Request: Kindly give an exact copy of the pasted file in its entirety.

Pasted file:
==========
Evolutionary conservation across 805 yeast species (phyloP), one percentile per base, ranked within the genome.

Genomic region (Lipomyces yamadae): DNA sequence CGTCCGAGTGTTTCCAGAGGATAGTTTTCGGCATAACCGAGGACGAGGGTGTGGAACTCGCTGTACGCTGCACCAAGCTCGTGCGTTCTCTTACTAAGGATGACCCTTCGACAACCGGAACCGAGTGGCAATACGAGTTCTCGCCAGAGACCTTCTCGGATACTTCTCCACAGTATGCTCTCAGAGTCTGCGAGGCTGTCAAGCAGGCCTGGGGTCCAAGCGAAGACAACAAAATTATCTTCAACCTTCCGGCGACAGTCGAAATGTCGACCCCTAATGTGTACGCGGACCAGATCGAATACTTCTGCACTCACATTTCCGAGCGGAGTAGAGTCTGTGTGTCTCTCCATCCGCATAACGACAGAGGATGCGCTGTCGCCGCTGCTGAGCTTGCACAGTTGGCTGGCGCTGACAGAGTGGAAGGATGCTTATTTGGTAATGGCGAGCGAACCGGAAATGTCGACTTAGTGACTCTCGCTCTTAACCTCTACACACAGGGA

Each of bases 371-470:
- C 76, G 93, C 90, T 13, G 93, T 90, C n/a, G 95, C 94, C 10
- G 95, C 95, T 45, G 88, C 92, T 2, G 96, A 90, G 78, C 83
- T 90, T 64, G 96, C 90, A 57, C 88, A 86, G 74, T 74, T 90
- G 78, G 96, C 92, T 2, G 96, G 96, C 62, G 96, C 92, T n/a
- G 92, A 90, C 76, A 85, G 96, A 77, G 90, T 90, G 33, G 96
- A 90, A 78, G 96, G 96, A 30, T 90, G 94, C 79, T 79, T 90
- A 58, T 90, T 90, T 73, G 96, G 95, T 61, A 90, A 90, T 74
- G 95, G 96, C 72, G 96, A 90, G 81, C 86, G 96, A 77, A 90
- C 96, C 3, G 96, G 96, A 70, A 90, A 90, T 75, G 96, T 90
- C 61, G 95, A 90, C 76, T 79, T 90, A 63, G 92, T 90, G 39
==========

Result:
Evolutionary conservation across 805 yeast species (phyloP), one percentile per base, ranked within the genome.

Genomic region (Lipomyces yamadae): DNA sequence CGTCCGAGTGTTTCCAGAGGATAGTTTTCGGCATAACCGAGGACGAGGGTGTGGAACTCGCTGTACGCTGCACCAAGCTCGTGCGTTCTCTTACTAAGGATGACCCTTCGACAACCGGAACCGAGTGGCAATACGAGTTCTCGCCAGAGACCTTCTCGGATACTTCTCCACAGTATGCTCTCAGAGTCTGCGAGGCTGTCAAGCAGGCCTGGGGTCCAAGCGAAGACAACAAAATTATCTTCAACCTTCCGGCGACAGTCGAAATGTCGACCCCTAATGTGTACGCGGACCAGATCGAATACTTCTGCACTCACATTTCCGAGCGGAGTAGAGTCTGTGTGTCTCTCCATCCGCATAACGACAGAGGATGCGCTGTCGCCGCTGCTGAGCTTGCACAGTTGGCTGGCGCTGACAGAGTGGAAGGATGCTTATTTGGTAATGGCGAGCGAACCGGAAATGTCGACTTAGTGACTCTCGCTCTTAACCTCTACACACAGGGA

Each of bases 371-470:
- C 76, G 93, C 90, T 13, G 93, T 90, C n/a, G 95, C 94, C 10
- G 95, C 95, T 45, G 88, C 92, T 2, G 96, A 90, G 78, C 83
- T 90, T 64, G 96, C 90, A 57, C 88, A 86, G 74, T 74, T 90
- G 78, G 96, C 92, T 2, G 96, G 96, C 62, G 96, C 92, T n/a
- G 92, A 90, C 76, A 85, G 96, A 77, G 90, T 90, G 33, G 96
- A 90, A 78, G 96, G 96, A 30, T 90, G 94, C 79, T 79, T 90
- A 58, T 90, T 90, T 73, G 96, G 95, T 61, A 90, A 90, T 74
- G 95, G 96, C 72, G 96, A 90, G 81, C 86, G 96, A 77, A 90
- C 96, C 3, G 96, G 96, A 70, A 90, A 90, T 75, G 96, T 90
- C 61, G 95, A 90, C 76, T 79, T 90, A 63, G 92, T 90, G 39